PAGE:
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NewsSituation AnalysisRealizing Muslim Women’s Rights in Sri Lanka – When Is The Right Time? – Shreen Abdul Saroor

Realizing Muslim Women’s Rights in Sri Lanka – When Is The Right Time? – Shreen Abdul Saroor

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Image: Muslim women in Sri Lanka; Credit: Abdul-Halik Azeez.

The Muslim Marriage and Divorce Act (MMDA) which was enacted in 1951 has been perceived primarily as religious and minority issue. Muslim male politicians and religious leaders and government actors for over decades have only considered it a concern to be resolved ‘within the community’. Thus this has prevented MMDA issues to be raised as a matter of equality and fundamental rights of Muslim women viz a vis the State despite the fact that MMDA is a law like any other law enacted by Sri Lankan Parliament and any judgments made by the Quazi court system is enforceable through our judicial system. More importantly the MMDA is part of our colonial legacy and no longer reflects current realities of Sri Lankan Muslims nor the advances made in the interpretation of Muslim personal law in Muslim communities and countries across the world.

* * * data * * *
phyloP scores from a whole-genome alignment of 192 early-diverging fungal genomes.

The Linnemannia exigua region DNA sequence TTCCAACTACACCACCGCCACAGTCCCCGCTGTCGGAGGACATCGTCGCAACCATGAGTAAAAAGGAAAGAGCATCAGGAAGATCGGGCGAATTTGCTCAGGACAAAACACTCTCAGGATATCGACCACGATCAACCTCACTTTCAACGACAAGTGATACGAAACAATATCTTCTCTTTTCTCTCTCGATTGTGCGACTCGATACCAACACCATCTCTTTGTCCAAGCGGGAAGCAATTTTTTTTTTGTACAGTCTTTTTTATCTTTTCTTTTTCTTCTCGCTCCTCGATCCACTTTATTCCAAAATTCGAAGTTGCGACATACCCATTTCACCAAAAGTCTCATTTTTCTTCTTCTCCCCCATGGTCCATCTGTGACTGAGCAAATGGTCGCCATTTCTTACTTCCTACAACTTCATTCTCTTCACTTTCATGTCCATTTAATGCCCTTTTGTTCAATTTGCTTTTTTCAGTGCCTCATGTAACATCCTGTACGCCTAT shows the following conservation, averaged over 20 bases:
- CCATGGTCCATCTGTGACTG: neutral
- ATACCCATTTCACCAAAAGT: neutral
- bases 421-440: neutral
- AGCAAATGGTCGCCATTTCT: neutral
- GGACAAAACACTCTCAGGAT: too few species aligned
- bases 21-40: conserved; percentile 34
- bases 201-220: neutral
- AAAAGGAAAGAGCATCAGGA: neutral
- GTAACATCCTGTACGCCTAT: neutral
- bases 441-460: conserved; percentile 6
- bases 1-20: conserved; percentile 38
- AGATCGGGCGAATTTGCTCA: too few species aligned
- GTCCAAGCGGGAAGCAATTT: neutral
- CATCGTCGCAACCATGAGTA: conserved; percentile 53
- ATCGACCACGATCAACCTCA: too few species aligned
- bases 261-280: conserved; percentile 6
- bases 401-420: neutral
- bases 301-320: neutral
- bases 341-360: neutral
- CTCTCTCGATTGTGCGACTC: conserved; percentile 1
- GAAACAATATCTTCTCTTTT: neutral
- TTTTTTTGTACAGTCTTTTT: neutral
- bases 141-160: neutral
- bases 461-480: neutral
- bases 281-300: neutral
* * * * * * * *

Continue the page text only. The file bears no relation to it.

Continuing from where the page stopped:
Irrespective of discriminatory provisions and procedural irregularities, MMDA is protected through Article 16(1) of the 1978 Constitution which states that ‘All existing written law and unwritten law shall be valid and operative notwithstanding any inconsistency with the provisions of the fundamental rights chapter’. The Government of Sri Lanka has repeatedly placed the responsibility for MMDA reforms on the Muslim community especially on religious leaders and male politicians. This is despite the work of individual Muslim women and women’s groups such as Muslim Women Research Action Forum (MWRAF) working with processes that promised change and more recently Muslim women in the numbers making representations before the Public Representations Committee (PRC) on Constitutional Reforms as well as the Sub-committee on Fundamental Rights of the Steering Committee of the Constitutional Assembly to demand for equal and non-discriminatory laws and practices and specially reforms of personal and customary laws. These Muslim women, especially those directly affected by the MMDA, went one step further and even demanded they be given the option of accessing the civil court system for redress or even an option to opt out of the MMDA, by removing the clause in the General Marriage Registration Ordinance (GMRO) which currently prohibits Muslims marrying under general law, which in itself a discrimination between the citizens.